Data + Design Project

Haunting Graffiti in the Heart of Abandoned Chernobyl

Wednesday 05.02.2012 , Posted by
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Art will spread to all corners of the earth and beyond, proven here by these captivating, touching and even haunting images of graffiti around the abandoned area of Chernobyl Ukraine. The artists who created these works are as mysterious as the area itself, leaving behind stencils of small children as ghostly reminders of the vibrant life that once existed here. The images are the works of photographer Jan Smith, who has explored the nooks and crannies of the abandoned city, discovering other artists works tucked into its hidden corners.

I have to say that the first time I ran across the history of the infamous Chernobyl disaster, I was hooked for days. The story of the once vibrant area of the Ukraine and its showcase city Pripyat is a gripping one. Following the meltdown of Chernobyl’s main nuclear reactor and its ultimate explosion, the surrounding area and its city was evacuated. What was once a star example of modern Soviet design and community, transformed in a matter of days into a ghost town. Fearing the spread of radioactive contamination, most of the local population left their belongings behind, creating a time capsule of soviet life from Saturday April 26th, 1986.

The battle to contain the contamination and avert a greater catastrophe ultimately involved over 500,000 workers and cost an estimated 18 billion rubles, crippling the Soviet economy. The disaster and its resulting coverup has been credited as a catalyst for glasnost and with the ultimate dissolution of the soviet government. It’s a sobering reminder of the incredible power and ultimate vulnerability of nuclear power, one that we are once again observing at Fukushima in Japan.

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Benjamin Starr

Written by Benjamin Starr



Known in some circles as the most amazing man in the universe, he once saved an entire family of muskrats from a sinking, fire engulfed steamboat while recovering from two broken arms relating to a botched no-chute wingsuit landing in North Korea. When not impressing people with his humbling humility, he can be found freelance writing, finding shiny objects on the internet, enjoying the company of much-appreciated friends and living out his nomadic nature. He is Managing Editor of Visual News. Follow his movements on Twitter:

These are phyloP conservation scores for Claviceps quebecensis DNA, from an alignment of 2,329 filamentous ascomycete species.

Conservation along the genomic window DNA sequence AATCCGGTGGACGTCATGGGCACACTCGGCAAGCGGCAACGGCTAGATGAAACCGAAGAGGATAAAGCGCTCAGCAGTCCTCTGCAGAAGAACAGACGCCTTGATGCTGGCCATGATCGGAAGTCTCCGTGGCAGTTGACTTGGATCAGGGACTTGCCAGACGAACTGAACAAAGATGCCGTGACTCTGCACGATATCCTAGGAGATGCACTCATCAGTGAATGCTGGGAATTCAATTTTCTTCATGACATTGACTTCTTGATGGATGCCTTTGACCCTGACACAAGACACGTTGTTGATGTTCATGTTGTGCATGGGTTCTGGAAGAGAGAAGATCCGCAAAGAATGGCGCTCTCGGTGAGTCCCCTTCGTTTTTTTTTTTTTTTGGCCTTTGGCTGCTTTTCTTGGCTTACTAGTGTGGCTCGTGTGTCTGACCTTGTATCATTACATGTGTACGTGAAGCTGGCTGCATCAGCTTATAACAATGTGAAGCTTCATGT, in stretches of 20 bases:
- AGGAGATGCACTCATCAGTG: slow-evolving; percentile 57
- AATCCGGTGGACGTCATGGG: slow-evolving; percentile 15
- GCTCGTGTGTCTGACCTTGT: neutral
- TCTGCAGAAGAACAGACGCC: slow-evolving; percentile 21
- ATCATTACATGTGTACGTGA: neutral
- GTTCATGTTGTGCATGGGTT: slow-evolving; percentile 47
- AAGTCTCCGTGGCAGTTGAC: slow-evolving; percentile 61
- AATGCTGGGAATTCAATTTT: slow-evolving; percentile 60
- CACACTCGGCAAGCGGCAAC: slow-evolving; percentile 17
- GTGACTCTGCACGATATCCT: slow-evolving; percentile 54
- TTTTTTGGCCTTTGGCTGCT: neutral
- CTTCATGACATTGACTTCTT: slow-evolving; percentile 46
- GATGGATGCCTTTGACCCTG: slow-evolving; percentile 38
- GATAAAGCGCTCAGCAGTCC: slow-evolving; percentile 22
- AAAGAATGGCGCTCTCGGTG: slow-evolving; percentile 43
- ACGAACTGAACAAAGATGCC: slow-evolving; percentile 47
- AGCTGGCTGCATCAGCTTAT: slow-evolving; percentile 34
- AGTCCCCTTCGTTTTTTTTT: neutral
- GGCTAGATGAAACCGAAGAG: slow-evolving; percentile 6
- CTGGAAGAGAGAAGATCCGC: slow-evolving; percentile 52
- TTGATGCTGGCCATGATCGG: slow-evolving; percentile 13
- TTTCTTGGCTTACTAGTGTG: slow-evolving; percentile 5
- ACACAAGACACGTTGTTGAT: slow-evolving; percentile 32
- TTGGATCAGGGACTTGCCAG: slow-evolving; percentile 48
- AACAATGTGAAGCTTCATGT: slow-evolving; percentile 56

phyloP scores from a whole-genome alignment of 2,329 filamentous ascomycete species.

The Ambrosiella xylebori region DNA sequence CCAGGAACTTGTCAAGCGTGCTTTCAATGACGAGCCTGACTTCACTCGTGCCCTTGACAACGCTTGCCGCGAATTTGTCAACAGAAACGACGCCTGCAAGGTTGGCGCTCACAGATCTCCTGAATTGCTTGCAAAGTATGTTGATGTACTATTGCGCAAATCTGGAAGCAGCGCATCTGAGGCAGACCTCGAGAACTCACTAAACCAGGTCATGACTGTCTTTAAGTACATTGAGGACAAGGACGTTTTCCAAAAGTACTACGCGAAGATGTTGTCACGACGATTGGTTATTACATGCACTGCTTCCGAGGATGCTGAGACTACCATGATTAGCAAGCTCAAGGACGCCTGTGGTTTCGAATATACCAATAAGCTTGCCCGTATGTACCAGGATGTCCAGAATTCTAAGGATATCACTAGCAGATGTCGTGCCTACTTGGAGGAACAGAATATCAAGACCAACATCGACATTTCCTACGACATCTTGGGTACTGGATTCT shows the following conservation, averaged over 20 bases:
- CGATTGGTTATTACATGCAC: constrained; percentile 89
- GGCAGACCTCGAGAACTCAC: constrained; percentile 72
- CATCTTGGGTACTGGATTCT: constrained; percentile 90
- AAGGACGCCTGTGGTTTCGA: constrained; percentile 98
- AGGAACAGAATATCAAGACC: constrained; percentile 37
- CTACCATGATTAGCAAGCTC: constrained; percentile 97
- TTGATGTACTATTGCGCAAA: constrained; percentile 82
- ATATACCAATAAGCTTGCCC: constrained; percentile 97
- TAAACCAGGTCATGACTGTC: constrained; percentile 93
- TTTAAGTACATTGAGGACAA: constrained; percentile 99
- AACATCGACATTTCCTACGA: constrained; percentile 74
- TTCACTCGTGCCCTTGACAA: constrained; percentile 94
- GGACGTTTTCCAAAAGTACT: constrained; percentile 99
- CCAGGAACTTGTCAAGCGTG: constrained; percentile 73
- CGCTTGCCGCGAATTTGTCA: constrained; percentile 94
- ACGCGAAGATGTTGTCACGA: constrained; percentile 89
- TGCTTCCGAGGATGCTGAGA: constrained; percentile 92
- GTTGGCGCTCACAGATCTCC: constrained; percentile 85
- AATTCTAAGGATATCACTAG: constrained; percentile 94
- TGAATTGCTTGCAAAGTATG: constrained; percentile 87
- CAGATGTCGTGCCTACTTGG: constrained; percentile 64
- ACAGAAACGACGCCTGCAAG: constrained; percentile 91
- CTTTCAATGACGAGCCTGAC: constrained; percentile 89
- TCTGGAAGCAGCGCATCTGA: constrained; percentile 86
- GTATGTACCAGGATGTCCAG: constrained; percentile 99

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Comments

  1. I feel so sorry for these people and the horrible trials they have endured. May the peace and healing powers of the universe be upon them so they can get some rest.

  2. It’s hard out there especially with people wanting to mess with things that should be left alone like nuclear plants. I feel that we should find other ways to go about some things but it’s not always able to be changed. I hope that one day this area will be able to have life again and revive itself from the tragedy the fell uopn it. In a way it’s like Okinawa Japan ‘s destruction. It was once a beautiful place full of life and smiles and just fell down in a matter of seconds. I feel for everyone who suffers hardship and I hope that they all will be able to stand tall and move past the ordeals and make an even better future for themselves

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